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Before negotiations can start about how finances should be shared between a divorcing couple, disclosure needs to be provided by both parties to establish what the finances are. This is usually done using a form called a form E, which includes a question about whether there are any other relevant circumstances, which may affect the outcome, such as inheritance prospects.

It is rare that inheritance prospects will have an impact on the way finances are divided upon divorce. Wills change and assets may be needed to fund residential care. However, in a recent case, the Court of Appeal had to review a decision by the High Court to limit the wife’s award because she was expected to receive a substantial inheritance in the future. The parties were married for 14 years and had three children. The husband had an earning capacity of £350,000 and assets of £15million. The wife looked after the children and had no assets but she received financial support from her father, a very wealthy Saudi businessman. In addition to a lump sum of £2million, the judge ordered that the wife have sole occupation of two London flats until her remarriage or her father’s death, whichever was sooner.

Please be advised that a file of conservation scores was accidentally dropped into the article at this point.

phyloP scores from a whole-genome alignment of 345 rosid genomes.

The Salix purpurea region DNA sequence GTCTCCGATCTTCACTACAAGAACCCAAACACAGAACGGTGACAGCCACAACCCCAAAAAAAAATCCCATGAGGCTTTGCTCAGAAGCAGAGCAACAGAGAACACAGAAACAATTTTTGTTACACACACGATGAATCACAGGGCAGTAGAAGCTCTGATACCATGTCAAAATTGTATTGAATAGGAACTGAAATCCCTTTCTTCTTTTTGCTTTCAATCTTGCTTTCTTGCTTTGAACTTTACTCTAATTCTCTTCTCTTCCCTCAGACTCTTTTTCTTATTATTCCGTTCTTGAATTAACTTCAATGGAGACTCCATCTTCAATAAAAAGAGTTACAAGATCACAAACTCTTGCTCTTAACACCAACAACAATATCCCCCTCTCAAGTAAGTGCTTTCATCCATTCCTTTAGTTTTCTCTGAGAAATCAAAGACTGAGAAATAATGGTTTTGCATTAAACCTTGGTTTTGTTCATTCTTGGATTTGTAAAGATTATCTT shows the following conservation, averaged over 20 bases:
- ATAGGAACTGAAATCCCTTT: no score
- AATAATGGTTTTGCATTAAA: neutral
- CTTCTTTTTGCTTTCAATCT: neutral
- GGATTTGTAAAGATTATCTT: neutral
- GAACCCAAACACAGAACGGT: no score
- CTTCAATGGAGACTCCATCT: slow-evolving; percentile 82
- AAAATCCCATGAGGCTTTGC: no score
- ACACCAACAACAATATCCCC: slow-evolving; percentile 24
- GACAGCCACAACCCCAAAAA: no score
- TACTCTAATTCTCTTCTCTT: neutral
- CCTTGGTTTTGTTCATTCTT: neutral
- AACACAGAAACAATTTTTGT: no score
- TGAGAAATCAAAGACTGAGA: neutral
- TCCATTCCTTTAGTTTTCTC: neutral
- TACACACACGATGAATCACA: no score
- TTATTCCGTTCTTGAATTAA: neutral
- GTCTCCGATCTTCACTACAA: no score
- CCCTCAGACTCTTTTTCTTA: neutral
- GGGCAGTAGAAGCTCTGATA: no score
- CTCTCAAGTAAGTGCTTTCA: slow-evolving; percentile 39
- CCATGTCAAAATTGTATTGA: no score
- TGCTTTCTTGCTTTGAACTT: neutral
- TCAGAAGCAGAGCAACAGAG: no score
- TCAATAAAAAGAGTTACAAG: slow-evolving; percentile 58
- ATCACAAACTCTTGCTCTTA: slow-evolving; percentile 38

This case was unusual because Saudi “forced heirship” laws meant the wife’s inheritance prospects were certain. However, notwithstanding this, the Court of Appeal allowed the wife’s appeal, ruling that in a case where the assets were substantial such as this, the wife should receive sufficient capital from the divorce to enable her to rehouse outright in her own name. This reasoning begs the question whether the appeal would have been dismissed if the matrimonial assets were so much less requiring the wife to rely upon the inheritance she was to receive in the future. However, even though the inheritance may have been a certainty, the wife’s father’s life expectancy was not. Therefore, to determine a financial order based on inheritance prospects to be received at some unknown point in the future would be unfair.

The outcome may differ if a divorcing spouse is about to receive an inheritance imminently. If such inheritance prospects are not disclosed but are later discovered, the other spouse may have a case that the financial order should be revisited. They may succeed in seeking a more favourable outcome because their former spouse now has other resources available to them.

The contents of this article are intended for general information purposes only and shall not be deemed to be, or constitute legal advice. We cannot accept responsibility for any loss as a result of acts or omissions taken in respect of this article.